Yesterday when you were returning home from the meeting of Leo Club of Kathmandu Horizon, Binita Adhikari came to you and said, “Dai, I need your help.” “Sure. But about what?”, you inquired. “It’s about my November blog. I’m writing about procrastination and I need your thoughts on it”, she replied. And guess what? You did not know what procrastination meant! You silently admitted to yourself that your vocabulary is getting worse. Only after she explained you its meaning, you came to know that it meant the act of delaying or postponing actions. You said you’d think about it and left. And after a little research and a lot of brainstorming, here you are penning your thoughts on it.
You may not have been familiar with the word procrastination until yesterday but you are very much used to procrastinating things, sometimes important as well. Take these as examples.
- When your mom asks you to clean your room, you put it off saying L-A-T-E-R.
- The girl you’re fond of is sitting right next to you and you still don’t make a move. “No. N-O-T T-O-D-A-Y. Tomorrow.”
- Your exams are approaching and you know you should be studying right now. But you stare at the closed books and say you’ll start studying right away . . . T-O-M-O-R-R-O-W.
Wow, you feel like a procrastinating ninja!
You know that procrastination is not a bad behaviour. You have always believed that putting things off, in fact, does not even exist. You simply do things, and those things you don’t do, in reality, are just left undone, rather than postponed. It is only the emotional reaction that follows and the discomfort you endure that represent your behaviour. For the people who put things off, and like it, with no accompanying guilt or anxiety, procrastination is probably the best possible way of life. But you know that you are not that kind of a person. Then why procrastinate? Well, the simple answer is to escape from living the present moment to the fullest.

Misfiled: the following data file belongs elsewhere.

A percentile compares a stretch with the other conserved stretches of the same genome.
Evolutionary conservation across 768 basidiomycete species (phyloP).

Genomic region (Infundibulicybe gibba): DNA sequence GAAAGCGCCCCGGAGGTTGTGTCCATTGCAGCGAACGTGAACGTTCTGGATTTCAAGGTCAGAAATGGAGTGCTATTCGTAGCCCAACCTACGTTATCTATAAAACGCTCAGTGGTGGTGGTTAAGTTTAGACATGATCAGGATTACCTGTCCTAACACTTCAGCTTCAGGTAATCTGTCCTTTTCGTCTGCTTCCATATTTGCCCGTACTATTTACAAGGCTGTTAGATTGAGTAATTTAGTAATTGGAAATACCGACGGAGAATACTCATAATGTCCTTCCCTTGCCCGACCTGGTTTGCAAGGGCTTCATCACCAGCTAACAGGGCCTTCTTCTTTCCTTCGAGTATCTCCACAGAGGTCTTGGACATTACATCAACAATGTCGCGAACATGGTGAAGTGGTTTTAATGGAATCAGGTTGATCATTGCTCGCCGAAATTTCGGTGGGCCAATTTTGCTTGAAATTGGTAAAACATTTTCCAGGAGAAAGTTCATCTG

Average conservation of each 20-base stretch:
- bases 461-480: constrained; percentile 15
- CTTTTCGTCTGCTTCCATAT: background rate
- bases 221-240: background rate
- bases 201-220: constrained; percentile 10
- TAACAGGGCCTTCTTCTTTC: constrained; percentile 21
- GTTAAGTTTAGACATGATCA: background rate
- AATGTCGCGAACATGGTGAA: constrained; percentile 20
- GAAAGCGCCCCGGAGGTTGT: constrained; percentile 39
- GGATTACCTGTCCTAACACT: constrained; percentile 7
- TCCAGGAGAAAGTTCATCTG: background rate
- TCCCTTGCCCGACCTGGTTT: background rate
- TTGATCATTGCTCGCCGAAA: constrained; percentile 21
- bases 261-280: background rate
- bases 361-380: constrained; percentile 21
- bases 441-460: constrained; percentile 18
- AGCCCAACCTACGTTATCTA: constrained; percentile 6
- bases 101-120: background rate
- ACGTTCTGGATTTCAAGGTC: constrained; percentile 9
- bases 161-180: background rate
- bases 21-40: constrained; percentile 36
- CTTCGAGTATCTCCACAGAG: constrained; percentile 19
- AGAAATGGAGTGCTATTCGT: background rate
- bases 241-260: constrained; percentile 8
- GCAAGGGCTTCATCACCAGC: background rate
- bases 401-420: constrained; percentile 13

Don Marquis called procrastination “the act of keeping up with yesterday.” To this, Wayne Dyer added, “and avoiding yesterday.” Now you know how procrastination works. There are certain things on your to-do list but they never get done despite your repeated telling that they will. You know you must do a thing, but you’re afraid you might not do it right, or you won’t like it. So you’ll tell yourself that you’ll do it in the future. Then you don’t have to admit to yourself that you’re not going to do it. And it is easier to accept this way. Self-delusion.
There are sometimes when you put things off up to a certain point and complete the task just prior to the deadline (assignments and exams, for example). You then justify your poor results saying you just didn’t have enough time. Self-delusion again. If you allow yourself with an absolute minimum amount of time to get your work done, how can you expect top-notch performance? Things never work themselves out. There remain exactly where they are. At best, they change, but they don’t get better. You are the one who can make them better, not by hoping or wishing, but by rolling up your sleeves and taking on the tasks that are on your to-do list. If you want to change the world, just talking about it or putting things off and later complaining about it won’t help. Do something, NOW. Ralph Emerson wrote,
Do not say things. What you are stands over you the while and thunders so that I cannot hear what you say to the contrary.
Next time as you say you’ll get it done, but know that you won’t, remember those words. They serve as antidote to procrastination.
With all this being said, you know very well that it’s easier said than done. It will be interesting to see when you get rid of procrastination and change from a procrastinating ninja to a doer ninja.
(This post is from my personal diary dated November 7, 2012, Wednesday, with some omissions of course. And sorry for the title . . . just couldn’t think of anything better)